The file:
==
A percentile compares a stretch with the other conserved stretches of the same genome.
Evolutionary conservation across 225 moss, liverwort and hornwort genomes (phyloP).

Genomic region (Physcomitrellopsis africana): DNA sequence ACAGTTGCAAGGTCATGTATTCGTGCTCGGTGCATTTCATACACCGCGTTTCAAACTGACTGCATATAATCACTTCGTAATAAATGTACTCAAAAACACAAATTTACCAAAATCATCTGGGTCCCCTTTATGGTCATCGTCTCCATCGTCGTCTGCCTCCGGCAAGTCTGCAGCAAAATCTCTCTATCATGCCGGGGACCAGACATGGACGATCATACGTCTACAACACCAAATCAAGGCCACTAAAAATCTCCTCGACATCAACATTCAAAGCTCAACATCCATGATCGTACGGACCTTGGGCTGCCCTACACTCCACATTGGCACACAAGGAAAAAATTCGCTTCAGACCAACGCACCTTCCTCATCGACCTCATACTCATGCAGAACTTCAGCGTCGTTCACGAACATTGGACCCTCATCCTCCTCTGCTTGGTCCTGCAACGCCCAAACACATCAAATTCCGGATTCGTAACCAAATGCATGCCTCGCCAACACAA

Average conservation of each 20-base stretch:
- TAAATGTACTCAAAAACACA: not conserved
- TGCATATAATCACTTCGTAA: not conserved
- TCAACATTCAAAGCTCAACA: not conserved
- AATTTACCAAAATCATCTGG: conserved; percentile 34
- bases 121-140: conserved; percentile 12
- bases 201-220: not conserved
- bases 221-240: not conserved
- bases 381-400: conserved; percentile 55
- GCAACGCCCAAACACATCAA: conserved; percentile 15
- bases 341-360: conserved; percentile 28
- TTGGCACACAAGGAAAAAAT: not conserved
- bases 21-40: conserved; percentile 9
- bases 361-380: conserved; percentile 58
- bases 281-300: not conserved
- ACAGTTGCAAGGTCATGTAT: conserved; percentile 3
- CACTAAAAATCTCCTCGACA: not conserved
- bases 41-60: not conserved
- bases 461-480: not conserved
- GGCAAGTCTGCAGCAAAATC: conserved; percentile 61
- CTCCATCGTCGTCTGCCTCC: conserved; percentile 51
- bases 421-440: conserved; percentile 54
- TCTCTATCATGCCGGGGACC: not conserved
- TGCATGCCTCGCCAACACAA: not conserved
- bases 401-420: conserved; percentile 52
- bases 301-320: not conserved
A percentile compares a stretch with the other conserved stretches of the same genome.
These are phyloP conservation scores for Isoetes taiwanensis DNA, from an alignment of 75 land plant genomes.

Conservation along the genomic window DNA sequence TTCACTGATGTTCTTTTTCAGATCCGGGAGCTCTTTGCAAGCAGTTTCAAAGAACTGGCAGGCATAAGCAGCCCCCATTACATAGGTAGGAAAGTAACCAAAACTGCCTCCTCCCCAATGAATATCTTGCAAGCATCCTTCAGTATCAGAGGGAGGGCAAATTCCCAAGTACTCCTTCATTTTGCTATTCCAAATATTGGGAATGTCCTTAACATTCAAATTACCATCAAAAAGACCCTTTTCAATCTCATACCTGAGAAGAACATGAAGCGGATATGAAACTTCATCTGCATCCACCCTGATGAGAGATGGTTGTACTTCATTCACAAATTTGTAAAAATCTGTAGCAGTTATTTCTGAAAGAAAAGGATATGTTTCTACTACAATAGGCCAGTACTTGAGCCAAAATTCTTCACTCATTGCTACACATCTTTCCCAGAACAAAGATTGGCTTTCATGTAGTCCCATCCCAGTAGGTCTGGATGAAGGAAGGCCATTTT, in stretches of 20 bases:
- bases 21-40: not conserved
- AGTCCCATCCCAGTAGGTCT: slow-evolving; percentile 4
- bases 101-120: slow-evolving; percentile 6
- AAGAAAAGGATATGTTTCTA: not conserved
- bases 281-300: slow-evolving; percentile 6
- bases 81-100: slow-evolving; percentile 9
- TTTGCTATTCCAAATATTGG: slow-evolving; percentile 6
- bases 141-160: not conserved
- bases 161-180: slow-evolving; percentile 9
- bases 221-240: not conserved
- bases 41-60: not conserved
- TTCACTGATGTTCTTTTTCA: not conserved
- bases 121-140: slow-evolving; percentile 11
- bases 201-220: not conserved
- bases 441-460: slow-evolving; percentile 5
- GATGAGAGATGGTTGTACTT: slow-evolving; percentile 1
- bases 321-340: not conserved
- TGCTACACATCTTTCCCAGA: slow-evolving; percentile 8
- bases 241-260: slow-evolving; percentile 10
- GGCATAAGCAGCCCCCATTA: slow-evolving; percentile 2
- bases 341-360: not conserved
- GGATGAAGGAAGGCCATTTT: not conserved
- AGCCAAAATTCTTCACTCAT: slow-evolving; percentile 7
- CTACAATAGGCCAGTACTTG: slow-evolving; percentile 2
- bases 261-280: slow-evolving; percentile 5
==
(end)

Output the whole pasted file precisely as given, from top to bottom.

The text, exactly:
A percentile compares a stretch with the other conserved stretches of the same genome.
Evolutionary conservation across 225 moss, liverwort and hornwort genomes (phyloP).

Genomic region (Physcomitrellopsis africana): DNA sequence ACAGTTGCAAGGTCATGTATTCGTGCTCGGTGCATTTCATACACCGCGTTTCAAACTGACTGCATATAATCACTTCGTAATAAATGTACTCAAAAACACAAATTTACCAAAATCATCTGGGTCCCCTTTATGGTCATCGTCTCCATCGTCGTCTGCCTCCGGCAAGTCTGCAGCAAAATCTCTCTATCATGCCGGGGACCAGACATGGACGATCATACGTCTACAACACCAAATCAAGGCCACTAAAAATCTCCTCGACATCAACATTCAAAGCTCAACATCCATGATCGTACGGACCTTGGGCTGCCCTACACTCCACATTGGCACACAAGGAAAAAATTCGCTTCAGACCAACGCACCTTCCTCATCGACCTCATACTCATGCAGAACTTCAGCGTCGTTCACGAACATTGGACCCTCATCCTCCTCTGCTTGGTCCTGCAACGCCCAAACACATCAAATTCCGGATTCGTAACCAAATGCATGCCTCGCCAACACAA

Average conservation of each 20-base stretch:
- TAAATGTACTCAAAAACACA: not conserved
- TGCATATAATCACTTCGTAA: not conserved
- TCAACATTCAAAGCTCAACA: not conserved
- AATTTACCAAAATCATCTGG: conserved; percentile 34
- bases 121-140: conserved; percentile 12
- bases 201-220: not conserved
- bases 221-240: not conserved
- bases 381-400: conserved; percentile 55
- GCAACGCCCAAACACATCAA: conserved; percentile 15
- bases 341-360: conserved; percentile 28
- TTGGCACACAAGGAAAAAAT: not conserved
- bases 21-40: conserved; percentile 9
- bases 361-380: conserved; percentile 58
- bases 281-300: not conserved
- ACAGTTGCAAGGTCATGTAT: conserved; percentile 3
- CACTAAAAATCTCCTCGACA: not conserved
- bases 41-60: not conserved
- bases 461-480: not conserved
- GGCAAGTCTGCAGCAAAATC: conserved; percentile 61
- CTCCATCGTCGTCTGCCTCC: conserved; percentile 51
- bases 421-440: conserved; percentile 54
- TCTCTATCATGCCGGGGACC: not conserved
- TGCATGCCTCGCCAACACAA: not conserved
- bases 401-420: conserved; percentile 52
- bases 301-320: not conserved
A percentile compares a stretch with the other conserved stretches of the same genome.
These are phyloP conservation scores for Isoetes taiwanensis DNA, from an alignment of 75 land plant genomes.

Conservation along the genomic window DNA sequence TTCACTGATGTTCTTTTTCAGATCCGGGAGCTCTTTGCAAGCAGTTTCAAAGAACTGGCAGGCATAAGCAGCCCCCATTACATAGGTAGGAAAGTAACCAAAACTGCCTCCTCCCCAATGAATATCTTGCAAGCATCCTTCAGTATCAGAGGGAGGGCAAATTCCCAAGTACTCCTTCATTTTGCTATTCCAAATATTGGGAATGTCCTTAACATTCAAATTACCATCAAAAAGACCCTTTTCAATCTCATACCTGAGAAGAACATGAAGCGGATATGAAACTTCATCTGCATCCACCCTGATGAGAGATGGTTGTACTTCATTCACAAATTTGTAAAAATCTGTAGCAGTTATTTCTGAAAGAAAAGGATATGTTTCTACTACAATAGGCCAGTACTTGAGCCAAAATTCTTCACTCATTGCTACACATCTTTCCCAGAACAAAGATTGGCTTTCATGTAGTCCCATCCCAGTAGGTCTGGATGAAGGAAGGCCATTTT, in stretches of 20 bases:
- bases 21-40: not conserved
- AGTCCCATCCCAGTAGGTCT: slow-evolving; percentile 4
- bases 101-120: slow-evolving; percentile 6
- AAGAAAAGGATATGTTTCTA: not conserved
- bases 281-300: slow-evolving; percentile 6
- bases 81-100: slow-evolving; percentile 9
- TTTGCTATTCCAAATATTGG: slow-evolving; percentile 6
- bases 141-160: not conserved
- bases 161-180: slow-evolving; percentile 9
- bases 221-240: not conserved
- bases 41-60: not conserved
- TTCACTGATGTTCTTTTTCA: not conserved
- bases 121-140: slow-evolving; percentile 11
- bases 201-220: not conserved
- bases 441-460: slow-evolving; percentile 5
- GATGAGAGATGGTTGTACTT: slow-evolving; percentile 1
- bases 321-340: not conserved
- TGCTACACATCTTTCCCAGA: slow-evolving; percentile 8
- bases 241-260: slow-evolving; percentile 10
- GGCATAAGCAGCCCCCATTA: slow-evolving; percentile 2
- bases 341-360: not conserved
- GGATGAAGGAAGGCCATTTT: not conserved
- AGCCAAAATTCTTCACTCAT: slow-evolving; percentile 7
- CTACAATAGGCCAGTACTTG: slow-evolving; percentile 2
- bases 261-280: slow-evolving; percentile 5